More Colleges Mandate COVID-19 Vaccination

Andrew Deichler By Andrew Deichler May 6, 2021
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More Colleges Mandate COVID-19 Vaccination

​The number of colleges mandating COVID-19 vaccination for the 2021-2022 academic year has soared in the past month, even as some states have attempted to prevent schools from making the requirement.

Demand Grows

Over 200 campuses have implemented some type of vaccination mandate for the fall, according to The Chronicle of Higher Education, a news source dedicated to covering colleges and universities. That's quite a jump from early April, when only about 10 schools said they would be requiring it. Most schools are mandating all students to get the vaccine, though some are only requiring residential students to do so. Fewer schools are ordering all employees to be vaccinated.

In late April, the University of California (UC) and California State University (CSU) announced that they would be requiring vaccination for students, faculty and staff on campus properties, contingent on approval from the Food and Drug Administration (FDA) and supply access. FDA approval is expected by the fall. Students and employees would be able to seek exemptions based on medical or religious reasons.

Combined, UC and CSU operate 33 campuses and have more than 1 million students and employees. The universities said that they were making the announcement now to give students, families and employees enough time to plan for the fall.

Back to Normal?

UC and CSU hope to use their size and influence to encourage other colleges to mandate vaccinations. According to Dr. Carrie Byington, UC executive vice president and head of UC Health, the universities want to be leaders in this effort. "UC and CSU are very large systems, and we absolutely believe that vaccination will be required for us to get back to levels of normal instruction on our campuses," she said.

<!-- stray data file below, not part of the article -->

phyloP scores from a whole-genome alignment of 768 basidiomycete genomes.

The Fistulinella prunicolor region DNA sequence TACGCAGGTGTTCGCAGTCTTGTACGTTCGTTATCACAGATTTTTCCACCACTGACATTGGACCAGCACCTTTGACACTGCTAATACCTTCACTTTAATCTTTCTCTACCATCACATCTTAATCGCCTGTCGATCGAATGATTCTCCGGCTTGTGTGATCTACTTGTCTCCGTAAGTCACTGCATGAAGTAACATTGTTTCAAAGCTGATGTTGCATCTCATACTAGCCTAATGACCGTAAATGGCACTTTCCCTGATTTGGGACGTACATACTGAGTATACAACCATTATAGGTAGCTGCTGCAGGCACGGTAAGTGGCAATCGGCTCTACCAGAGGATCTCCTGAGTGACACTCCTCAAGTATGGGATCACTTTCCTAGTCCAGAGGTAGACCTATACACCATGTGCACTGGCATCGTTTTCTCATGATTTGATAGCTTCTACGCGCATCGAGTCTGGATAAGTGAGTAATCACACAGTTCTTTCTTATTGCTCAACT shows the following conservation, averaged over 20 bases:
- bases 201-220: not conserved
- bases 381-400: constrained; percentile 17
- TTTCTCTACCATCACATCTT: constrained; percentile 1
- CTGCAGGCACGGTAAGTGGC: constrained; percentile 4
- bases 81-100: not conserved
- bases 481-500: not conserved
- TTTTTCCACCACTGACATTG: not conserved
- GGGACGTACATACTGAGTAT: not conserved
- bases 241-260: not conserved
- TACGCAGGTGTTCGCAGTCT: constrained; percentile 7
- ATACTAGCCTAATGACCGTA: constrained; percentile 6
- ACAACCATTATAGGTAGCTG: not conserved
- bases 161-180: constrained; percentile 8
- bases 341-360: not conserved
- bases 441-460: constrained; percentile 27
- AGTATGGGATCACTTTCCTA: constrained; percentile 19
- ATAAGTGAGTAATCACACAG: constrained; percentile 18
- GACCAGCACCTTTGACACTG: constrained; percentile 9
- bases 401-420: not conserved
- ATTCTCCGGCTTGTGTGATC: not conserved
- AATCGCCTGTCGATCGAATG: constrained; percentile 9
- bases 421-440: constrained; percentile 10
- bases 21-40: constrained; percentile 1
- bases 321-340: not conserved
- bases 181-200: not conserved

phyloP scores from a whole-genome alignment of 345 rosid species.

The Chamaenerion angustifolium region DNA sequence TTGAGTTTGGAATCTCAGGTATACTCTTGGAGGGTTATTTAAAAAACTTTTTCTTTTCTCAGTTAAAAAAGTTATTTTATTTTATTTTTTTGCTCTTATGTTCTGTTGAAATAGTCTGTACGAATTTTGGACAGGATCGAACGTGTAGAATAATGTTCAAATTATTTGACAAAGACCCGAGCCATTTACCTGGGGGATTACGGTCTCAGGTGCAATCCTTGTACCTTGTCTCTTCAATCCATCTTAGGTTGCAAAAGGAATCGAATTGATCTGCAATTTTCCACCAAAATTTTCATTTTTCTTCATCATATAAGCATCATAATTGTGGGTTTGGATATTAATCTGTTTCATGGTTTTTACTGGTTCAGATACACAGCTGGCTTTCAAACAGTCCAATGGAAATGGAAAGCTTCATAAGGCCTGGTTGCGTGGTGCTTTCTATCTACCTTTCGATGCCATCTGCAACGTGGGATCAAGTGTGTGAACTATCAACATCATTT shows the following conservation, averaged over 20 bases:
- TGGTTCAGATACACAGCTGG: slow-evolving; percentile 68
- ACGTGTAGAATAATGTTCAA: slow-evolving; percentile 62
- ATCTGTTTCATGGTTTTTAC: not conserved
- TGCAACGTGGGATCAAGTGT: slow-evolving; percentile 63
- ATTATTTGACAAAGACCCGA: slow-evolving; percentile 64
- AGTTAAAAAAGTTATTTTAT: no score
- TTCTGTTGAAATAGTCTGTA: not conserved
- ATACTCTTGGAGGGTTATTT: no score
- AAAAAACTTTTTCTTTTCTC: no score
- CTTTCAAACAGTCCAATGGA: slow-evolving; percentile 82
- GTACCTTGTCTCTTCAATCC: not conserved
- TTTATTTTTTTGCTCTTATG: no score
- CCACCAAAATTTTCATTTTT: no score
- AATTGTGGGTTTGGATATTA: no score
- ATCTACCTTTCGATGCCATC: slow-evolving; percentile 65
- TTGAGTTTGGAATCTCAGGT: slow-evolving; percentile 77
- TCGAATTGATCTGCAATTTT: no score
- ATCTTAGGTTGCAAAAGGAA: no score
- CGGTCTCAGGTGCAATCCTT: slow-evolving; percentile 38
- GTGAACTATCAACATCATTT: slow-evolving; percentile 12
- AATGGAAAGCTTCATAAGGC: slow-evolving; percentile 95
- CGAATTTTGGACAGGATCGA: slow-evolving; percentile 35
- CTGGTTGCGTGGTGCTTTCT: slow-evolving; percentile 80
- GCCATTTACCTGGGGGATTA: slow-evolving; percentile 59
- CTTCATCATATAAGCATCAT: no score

But getting back to normal is proving to be difficult. Given that new variants of the virus are rapidly emerging and some people are hesitant to take the vaccine, experts now believe that reaching herd immunity is unlikely. While more than half of the population in the United States has received at least one dose of the vaccine, daily vaccination rates are falling—even with vaccination open to the entire population. Experts now view the virus as a threat they may need to manage for years.

Further complicating a return to normalcy for colleges have been the actions of some state leaders. Texas Gov. Greg Abbott signed an executive order in March that prevents any colleges that receive state funding from denying service or entry to individuals based on vaccination status. In Utah, Gov. Spencer Cox signed a law preventing public universities from requiring vaccination unless they allow exemptions for medical, religious or personal beliefs. As Geoffrey T. Landward, deputy commissioner and general counsel for the Utah System of Higher Education, explained, that would allow students to refuse vaccination for any reason.

Encouragement and Convenience

Given some of the legal complications, Landward noted that many schools are trying to incentivize vaccination without mandating it. Some schools are giving out gift cards, free courses and cash to students who show proof of vaccination. Other schools are simply doing what they can to make the process convenient; for example, Boise State in Boise, Idaho has established a vaccination station on campus.

Chi Nguyen, a junior majoring in HR management at Boise State and a SHRM member, noted that the school has been actively encouraging students to get the vaccine. "I'm not sure if they will require students to be vaccinated to come back because right now, we're 'semi-back,' and we have safety protocols in place," she said. "So even before we had the vaccine, it's been very safe. But I know the school is really encouraging people. They do their best to push through social media, e-mail and word of mouth that students should get the vaccine."

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